Thermoplastic Elastomer

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thermoplastic elastomer

[¦thər·mə‚pla·stik i′las·tə·mər]
(organic chemistry)
A polymer that can be processed as a thermoplastic material but also possesses the properties of a conventional thermoset rubber. Abbreviated TPE.
McGraw-Hill Dictionary of Scientific & Technical Terms, 6E, Copyright © 2003 by The McGraw-Hill Companies, Inc.
The following article is from The Great Soviet Encyclopedia (1979). It might be outdated or ideologically biased.

Thermoplastic Elastomer


a synthetic polymer that has the properties of a rubber at ordinary temperatures but, like thermoplasts, softens at higher temperatures.

Thermoplastic elastomers have such a combination of properties because they are block copolymers. In the macromolecules of such substances, elastic units, such as polybutadiene, alternate in a specific sequence with thermoplastic units, such as polystyrene. In the processing of thermoplastic elastomers to produce rubber items—for example, footwear—the vulcanization stage is skipped; this is not the case with natural rubbers.

The Great Soviet Encyclopedia, 3rd Edition (1970-1979). © 2010 The Gale Group, Inc. All rights reserved.
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Rodriguez, Lawrence Livermore National Laboratory; "Incorporation of siloxane into thermoplastic elastomers and material property comparisons," Mike Rabideau, DuPont; and "Thermoplastic material advancements," Tony Samurkas, Trinseo.
In contrast to thermoplastic elastomers, thermoset rubbers are single-phase materials, without the dual hard and soft phases.
SEPTON K can be used for injection molding or extrusion like existing thermoplastic elastomers; has the same lightness/density, plasticity, rubber-like elasticity, mechanical properties and low-temperature characteristics as existing thermoplastic elastomers; possesses superior bondability that negates the need for primer or other pre-treatment; possesses superior bondability to glass, all types of metals including light metals like aluminum and magnesium alloys; and displays good, wide-ranging bondability, to both polar resins and nonpolar resins.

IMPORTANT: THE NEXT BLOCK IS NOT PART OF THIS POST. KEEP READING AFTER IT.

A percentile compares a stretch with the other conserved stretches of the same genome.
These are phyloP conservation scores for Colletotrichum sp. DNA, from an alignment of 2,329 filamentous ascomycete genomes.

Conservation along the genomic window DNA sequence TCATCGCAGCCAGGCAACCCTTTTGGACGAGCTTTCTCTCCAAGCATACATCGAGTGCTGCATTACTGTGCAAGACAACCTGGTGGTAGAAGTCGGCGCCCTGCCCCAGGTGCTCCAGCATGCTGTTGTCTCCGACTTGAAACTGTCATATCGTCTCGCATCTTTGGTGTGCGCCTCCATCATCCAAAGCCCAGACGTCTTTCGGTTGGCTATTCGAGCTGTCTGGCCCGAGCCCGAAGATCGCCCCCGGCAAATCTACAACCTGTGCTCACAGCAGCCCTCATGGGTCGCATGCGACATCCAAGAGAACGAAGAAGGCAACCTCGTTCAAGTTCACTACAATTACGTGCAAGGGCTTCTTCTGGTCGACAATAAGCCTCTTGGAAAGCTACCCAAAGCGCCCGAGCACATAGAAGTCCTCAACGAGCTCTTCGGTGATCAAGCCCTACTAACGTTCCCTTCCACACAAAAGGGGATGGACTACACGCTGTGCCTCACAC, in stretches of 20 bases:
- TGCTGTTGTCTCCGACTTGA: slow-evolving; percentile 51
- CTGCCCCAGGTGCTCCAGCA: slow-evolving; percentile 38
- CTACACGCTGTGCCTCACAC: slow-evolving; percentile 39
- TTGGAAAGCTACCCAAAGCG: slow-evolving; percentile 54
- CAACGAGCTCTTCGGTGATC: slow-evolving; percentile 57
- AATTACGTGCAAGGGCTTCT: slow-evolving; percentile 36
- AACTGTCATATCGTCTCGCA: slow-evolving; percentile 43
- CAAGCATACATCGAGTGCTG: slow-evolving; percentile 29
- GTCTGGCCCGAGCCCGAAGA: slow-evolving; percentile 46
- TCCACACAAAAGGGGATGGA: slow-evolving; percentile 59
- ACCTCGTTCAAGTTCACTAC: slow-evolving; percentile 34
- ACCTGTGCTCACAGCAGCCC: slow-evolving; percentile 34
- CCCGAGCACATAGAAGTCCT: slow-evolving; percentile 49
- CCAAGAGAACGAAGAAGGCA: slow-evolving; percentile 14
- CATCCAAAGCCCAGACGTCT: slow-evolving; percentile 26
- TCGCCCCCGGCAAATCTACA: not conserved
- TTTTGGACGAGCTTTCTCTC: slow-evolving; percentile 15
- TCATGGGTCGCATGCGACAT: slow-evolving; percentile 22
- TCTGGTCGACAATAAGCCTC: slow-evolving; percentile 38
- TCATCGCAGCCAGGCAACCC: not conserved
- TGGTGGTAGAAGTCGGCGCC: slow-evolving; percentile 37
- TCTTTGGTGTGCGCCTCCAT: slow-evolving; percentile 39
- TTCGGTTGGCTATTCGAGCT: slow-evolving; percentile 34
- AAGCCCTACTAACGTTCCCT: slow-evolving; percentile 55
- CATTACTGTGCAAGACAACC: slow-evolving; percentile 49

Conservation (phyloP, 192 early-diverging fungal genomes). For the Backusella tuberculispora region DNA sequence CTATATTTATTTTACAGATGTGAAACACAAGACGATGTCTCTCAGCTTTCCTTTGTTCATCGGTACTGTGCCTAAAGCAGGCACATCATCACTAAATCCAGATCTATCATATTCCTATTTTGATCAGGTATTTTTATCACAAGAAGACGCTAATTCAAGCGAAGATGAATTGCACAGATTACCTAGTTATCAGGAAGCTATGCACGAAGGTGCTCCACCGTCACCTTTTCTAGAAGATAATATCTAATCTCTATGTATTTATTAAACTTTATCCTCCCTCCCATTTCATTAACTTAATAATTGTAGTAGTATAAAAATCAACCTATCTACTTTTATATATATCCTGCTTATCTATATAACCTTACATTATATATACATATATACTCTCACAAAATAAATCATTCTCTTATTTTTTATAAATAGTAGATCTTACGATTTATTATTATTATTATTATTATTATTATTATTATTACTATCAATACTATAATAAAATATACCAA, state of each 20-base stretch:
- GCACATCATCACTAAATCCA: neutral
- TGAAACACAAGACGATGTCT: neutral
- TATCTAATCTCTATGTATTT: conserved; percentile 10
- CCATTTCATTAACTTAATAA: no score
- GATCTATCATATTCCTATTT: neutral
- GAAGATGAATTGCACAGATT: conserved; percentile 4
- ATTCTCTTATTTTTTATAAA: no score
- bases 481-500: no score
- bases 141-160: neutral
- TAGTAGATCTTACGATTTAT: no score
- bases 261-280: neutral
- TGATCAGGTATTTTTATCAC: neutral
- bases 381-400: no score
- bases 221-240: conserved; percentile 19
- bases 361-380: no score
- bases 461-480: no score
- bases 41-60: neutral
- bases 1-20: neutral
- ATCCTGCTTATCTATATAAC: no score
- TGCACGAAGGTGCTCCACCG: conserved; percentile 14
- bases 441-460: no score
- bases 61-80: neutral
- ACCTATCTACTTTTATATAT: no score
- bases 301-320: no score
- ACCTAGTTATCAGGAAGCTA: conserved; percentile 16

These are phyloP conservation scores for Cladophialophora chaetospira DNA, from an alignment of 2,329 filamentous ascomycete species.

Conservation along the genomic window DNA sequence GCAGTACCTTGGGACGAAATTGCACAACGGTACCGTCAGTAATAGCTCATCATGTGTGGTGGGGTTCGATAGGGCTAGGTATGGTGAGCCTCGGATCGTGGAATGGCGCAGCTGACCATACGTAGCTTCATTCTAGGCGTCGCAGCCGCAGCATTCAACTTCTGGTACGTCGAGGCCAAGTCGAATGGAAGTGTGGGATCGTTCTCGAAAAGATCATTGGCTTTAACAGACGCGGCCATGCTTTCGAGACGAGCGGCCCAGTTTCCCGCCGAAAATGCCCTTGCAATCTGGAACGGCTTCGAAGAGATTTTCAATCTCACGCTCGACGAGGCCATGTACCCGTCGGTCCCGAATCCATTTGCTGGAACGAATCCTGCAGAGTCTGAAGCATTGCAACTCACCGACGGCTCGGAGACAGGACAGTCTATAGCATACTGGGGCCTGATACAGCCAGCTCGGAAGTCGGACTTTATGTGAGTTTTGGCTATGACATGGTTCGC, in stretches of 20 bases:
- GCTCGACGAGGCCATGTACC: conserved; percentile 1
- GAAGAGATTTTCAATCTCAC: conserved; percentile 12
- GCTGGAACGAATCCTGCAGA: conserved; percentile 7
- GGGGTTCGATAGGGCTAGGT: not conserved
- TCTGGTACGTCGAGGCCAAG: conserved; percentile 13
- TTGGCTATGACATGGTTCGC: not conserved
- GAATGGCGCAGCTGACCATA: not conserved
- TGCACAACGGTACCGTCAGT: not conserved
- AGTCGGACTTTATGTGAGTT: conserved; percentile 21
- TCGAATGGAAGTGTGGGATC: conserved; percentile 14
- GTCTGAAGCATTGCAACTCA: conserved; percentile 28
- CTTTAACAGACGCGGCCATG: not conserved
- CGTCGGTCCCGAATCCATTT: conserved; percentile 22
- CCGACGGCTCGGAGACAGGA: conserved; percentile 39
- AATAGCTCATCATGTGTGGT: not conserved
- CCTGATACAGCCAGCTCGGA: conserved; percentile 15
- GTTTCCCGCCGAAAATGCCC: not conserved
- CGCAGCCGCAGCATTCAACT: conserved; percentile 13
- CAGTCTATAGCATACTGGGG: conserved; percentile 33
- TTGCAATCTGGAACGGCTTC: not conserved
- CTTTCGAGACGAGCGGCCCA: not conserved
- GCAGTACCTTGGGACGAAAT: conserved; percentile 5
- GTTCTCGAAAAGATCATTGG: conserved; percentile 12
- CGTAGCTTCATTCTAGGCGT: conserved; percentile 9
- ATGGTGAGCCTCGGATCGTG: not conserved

Demand for thermoplastic elastomers (TPEs) in the US is forecast to increase 6.7 percent per year to 1.4 billion pounds in the year 2003, significantly outpacing gains in the general economy.
The Thermoplastic Elastomers Summit provides comprehensive coverage of a range of materials under the TPE umbrella, including TPUs, TPVs, TPOs, EPDM and styrenic block copolymers.
The 11th Topical Conference or TopCon on Thermoplastic Elastomers has as its theme, "Building New Bonds," and will be held at the Akron-Fairlawn Hilton, September 16-18.
Thermoplastic polyurethanes are part of the family of soft elastomers known as thermoplastic elastomers, and are known and used for robust applications that require superior abrasion resistance, good weatherability, transparency, toughness, and cut and tear properties over a wide range of temperatures and end-use conditions.
From footwear to auto parts to toothbrushes, a wide range of crosslinked and thermoplastic elastomer applications are adopting new metallocene-catalyzed polyolefin elastomers (POEs).
This global custom engineered thermoplastics compounder has licensed manufacturing fights for the patented Santoprene thermoplastic vulcanizate (TPV) nylon bondable thermoplastic elastomer (TPE) product line.
Thermoplastic elastomers provided by the company are said to impart special features and characteristics into golf discs manufactured by Sportsdisc.
(FTI), a consulting company specializing in rubber compound development and thermoplastic elastomer technology, as well as in commercial development and marketing of new polymers and chemicals.

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